What is an efficient algorithm to find the first number $n$ such that $n^2 \equiv -1 \mod p$ for a prime $p$, if such an $n$ exists?
Is there anything better than the brute-force approach up to $p-1 \over 2$?
I know this is simple to find for primes of the form $n^2+1$ because $n^2 \equiv -1 \mod (n^2+1)$, resulting in $n$, but is there a fast way for a generic case $n$?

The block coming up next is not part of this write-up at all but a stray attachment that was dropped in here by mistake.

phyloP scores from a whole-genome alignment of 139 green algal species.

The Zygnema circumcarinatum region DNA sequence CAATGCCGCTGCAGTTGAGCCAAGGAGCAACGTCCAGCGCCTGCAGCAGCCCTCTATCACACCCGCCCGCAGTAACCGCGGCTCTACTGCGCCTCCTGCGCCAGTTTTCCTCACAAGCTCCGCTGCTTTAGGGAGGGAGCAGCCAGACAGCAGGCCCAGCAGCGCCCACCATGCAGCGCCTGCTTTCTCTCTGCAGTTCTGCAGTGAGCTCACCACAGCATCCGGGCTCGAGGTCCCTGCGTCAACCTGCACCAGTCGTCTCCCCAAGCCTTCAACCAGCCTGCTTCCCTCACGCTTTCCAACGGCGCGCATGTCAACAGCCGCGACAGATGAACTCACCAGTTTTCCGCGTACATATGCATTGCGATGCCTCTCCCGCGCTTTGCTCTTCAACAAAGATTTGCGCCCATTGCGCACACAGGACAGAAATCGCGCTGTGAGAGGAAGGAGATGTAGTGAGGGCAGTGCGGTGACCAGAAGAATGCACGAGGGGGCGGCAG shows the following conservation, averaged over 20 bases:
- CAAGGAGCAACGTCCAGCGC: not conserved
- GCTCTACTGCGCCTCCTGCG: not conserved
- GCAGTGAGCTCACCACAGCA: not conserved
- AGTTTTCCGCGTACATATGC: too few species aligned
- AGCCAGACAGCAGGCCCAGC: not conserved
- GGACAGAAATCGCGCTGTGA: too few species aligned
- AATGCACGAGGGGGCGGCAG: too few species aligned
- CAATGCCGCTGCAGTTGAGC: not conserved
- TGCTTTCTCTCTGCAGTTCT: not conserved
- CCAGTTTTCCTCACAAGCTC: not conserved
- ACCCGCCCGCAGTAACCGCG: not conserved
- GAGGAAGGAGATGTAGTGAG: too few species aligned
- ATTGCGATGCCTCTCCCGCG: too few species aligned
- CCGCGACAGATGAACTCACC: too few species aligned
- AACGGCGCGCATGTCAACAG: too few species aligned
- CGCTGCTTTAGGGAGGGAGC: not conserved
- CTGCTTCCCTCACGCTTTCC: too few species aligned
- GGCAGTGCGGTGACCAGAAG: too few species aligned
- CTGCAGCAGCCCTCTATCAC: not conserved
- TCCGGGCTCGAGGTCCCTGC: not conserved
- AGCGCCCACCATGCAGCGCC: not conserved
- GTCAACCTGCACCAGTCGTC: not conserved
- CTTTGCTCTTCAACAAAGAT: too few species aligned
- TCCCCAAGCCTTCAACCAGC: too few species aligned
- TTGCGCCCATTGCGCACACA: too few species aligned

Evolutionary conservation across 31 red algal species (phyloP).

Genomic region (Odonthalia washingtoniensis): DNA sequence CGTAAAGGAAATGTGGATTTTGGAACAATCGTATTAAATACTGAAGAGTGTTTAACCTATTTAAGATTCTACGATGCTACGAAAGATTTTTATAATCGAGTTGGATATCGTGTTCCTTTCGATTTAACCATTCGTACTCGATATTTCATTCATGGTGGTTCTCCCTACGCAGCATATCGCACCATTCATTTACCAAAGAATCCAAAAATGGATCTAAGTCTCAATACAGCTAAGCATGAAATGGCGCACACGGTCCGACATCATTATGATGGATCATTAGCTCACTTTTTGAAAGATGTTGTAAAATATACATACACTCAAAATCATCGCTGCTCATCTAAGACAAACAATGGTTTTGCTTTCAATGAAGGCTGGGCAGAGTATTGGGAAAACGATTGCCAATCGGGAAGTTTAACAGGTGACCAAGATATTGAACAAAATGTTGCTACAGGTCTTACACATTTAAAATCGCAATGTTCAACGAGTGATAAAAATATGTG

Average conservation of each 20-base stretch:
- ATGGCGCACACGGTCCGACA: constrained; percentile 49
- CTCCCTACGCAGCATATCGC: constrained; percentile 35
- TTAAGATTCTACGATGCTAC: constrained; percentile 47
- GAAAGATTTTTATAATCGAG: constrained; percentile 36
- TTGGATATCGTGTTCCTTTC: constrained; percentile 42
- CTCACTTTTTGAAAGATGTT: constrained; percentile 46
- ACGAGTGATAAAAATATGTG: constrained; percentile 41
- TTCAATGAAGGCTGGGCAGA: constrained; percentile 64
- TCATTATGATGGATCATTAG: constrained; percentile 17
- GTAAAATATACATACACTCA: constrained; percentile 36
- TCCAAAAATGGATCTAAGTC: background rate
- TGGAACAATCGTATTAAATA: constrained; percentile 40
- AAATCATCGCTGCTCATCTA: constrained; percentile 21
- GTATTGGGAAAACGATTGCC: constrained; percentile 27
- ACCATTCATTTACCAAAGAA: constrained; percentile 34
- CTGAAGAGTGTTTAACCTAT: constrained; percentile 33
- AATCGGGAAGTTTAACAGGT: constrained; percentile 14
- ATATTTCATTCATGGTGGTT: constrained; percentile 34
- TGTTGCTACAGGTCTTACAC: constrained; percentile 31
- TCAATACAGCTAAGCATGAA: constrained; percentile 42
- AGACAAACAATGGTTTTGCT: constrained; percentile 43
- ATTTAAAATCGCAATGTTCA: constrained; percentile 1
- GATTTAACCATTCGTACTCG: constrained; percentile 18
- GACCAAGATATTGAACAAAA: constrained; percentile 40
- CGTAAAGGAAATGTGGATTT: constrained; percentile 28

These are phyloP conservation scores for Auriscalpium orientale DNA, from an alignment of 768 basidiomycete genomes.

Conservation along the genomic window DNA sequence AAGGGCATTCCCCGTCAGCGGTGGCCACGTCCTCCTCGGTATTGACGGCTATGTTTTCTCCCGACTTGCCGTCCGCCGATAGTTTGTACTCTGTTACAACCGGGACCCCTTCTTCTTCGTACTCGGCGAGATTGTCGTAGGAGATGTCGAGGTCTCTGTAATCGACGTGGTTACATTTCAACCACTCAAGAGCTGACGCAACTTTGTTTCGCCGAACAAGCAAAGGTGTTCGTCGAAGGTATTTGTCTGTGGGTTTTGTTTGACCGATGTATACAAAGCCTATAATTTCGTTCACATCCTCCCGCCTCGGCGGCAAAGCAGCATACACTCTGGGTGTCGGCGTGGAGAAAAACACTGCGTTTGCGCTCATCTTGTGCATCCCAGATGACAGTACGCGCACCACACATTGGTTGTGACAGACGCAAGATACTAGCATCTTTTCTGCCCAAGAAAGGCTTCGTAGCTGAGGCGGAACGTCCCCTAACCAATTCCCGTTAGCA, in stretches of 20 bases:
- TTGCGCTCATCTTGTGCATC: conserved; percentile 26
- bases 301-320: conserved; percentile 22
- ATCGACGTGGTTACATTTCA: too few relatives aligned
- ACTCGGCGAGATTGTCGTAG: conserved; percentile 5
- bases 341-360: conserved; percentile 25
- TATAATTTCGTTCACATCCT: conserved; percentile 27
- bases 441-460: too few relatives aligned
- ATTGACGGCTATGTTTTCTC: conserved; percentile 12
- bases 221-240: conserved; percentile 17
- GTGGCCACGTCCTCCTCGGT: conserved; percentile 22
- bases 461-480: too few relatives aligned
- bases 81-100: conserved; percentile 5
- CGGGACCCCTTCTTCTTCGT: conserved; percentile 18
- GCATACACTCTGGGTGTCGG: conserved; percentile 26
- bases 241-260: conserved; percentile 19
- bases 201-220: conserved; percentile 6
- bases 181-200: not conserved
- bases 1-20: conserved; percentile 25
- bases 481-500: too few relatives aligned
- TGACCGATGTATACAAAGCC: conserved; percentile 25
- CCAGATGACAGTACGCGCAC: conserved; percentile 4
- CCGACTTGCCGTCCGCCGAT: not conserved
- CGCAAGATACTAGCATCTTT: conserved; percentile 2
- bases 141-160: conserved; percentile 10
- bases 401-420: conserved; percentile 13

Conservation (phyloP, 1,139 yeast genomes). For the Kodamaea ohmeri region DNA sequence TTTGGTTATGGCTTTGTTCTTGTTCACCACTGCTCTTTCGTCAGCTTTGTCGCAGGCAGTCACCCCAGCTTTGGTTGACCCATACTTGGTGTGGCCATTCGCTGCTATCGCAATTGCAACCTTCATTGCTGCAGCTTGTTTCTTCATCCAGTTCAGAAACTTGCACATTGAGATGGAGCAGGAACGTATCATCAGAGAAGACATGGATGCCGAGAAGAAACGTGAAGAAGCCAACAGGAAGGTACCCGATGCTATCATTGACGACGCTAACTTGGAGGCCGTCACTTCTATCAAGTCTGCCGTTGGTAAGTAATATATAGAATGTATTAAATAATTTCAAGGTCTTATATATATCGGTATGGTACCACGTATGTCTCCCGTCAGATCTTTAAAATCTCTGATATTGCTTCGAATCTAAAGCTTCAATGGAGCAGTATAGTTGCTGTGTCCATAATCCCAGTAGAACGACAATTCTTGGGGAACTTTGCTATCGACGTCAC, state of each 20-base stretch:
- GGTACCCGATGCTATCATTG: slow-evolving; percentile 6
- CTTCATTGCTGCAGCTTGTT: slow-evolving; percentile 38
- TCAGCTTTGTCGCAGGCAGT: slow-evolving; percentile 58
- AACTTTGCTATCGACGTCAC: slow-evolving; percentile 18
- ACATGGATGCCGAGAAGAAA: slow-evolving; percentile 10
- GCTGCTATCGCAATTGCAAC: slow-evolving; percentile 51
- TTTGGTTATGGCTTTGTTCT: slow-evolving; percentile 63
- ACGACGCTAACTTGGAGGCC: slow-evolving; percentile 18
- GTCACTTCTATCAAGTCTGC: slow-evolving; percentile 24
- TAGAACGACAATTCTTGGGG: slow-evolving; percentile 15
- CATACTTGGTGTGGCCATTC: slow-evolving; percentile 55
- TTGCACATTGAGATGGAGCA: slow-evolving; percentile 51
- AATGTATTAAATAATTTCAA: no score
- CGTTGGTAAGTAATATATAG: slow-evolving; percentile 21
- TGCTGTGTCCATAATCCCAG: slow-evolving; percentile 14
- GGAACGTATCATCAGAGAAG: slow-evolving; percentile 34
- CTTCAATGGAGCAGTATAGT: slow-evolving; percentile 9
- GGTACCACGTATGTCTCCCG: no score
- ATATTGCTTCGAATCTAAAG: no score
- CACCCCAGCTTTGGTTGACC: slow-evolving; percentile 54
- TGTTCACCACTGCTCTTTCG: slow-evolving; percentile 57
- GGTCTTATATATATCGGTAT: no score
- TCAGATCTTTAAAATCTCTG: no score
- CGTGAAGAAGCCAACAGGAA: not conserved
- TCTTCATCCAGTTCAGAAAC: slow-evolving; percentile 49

- $p = 29, n = \pm 12$
- $p = 37, n = \pm 6$
- $p = 41, n = \pm 9$
- $p = 53, n = \pm 23$